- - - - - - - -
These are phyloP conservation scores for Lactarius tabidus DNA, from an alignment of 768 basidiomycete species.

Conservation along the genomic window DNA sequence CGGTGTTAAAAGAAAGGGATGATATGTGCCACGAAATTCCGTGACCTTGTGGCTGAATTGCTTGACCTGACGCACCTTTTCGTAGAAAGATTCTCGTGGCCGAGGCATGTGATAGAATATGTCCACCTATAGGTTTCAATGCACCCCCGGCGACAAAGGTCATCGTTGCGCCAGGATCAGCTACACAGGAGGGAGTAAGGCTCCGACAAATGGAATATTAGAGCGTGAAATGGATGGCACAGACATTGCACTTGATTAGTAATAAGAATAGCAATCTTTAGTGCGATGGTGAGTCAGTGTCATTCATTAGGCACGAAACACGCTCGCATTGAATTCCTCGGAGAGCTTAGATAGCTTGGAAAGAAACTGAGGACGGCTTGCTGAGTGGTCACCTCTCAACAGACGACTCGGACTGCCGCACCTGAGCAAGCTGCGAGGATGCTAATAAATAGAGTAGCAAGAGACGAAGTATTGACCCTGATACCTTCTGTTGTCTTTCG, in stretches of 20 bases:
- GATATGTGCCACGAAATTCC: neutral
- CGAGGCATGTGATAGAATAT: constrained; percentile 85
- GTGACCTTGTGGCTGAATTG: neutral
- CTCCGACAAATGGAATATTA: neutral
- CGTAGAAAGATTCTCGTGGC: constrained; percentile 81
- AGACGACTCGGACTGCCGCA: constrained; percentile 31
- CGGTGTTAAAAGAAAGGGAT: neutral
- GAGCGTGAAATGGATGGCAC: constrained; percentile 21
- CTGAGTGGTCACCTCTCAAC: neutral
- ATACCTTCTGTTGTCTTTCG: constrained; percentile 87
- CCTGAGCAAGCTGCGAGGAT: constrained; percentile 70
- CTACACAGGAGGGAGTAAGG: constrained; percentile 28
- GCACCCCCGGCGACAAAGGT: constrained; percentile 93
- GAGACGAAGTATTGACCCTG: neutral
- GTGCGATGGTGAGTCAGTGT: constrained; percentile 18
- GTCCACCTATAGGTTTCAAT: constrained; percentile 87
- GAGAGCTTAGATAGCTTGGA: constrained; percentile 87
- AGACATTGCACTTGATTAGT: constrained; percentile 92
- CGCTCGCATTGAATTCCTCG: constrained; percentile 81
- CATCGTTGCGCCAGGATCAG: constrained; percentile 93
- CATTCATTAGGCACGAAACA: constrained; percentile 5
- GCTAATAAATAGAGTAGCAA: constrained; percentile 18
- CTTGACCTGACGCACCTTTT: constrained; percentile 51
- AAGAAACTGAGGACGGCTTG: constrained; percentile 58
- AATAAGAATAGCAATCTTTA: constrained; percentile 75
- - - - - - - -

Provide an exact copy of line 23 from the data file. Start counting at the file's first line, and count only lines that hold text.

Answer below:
- CATTCATTAGGCACGAAACA: constrained; percentile 5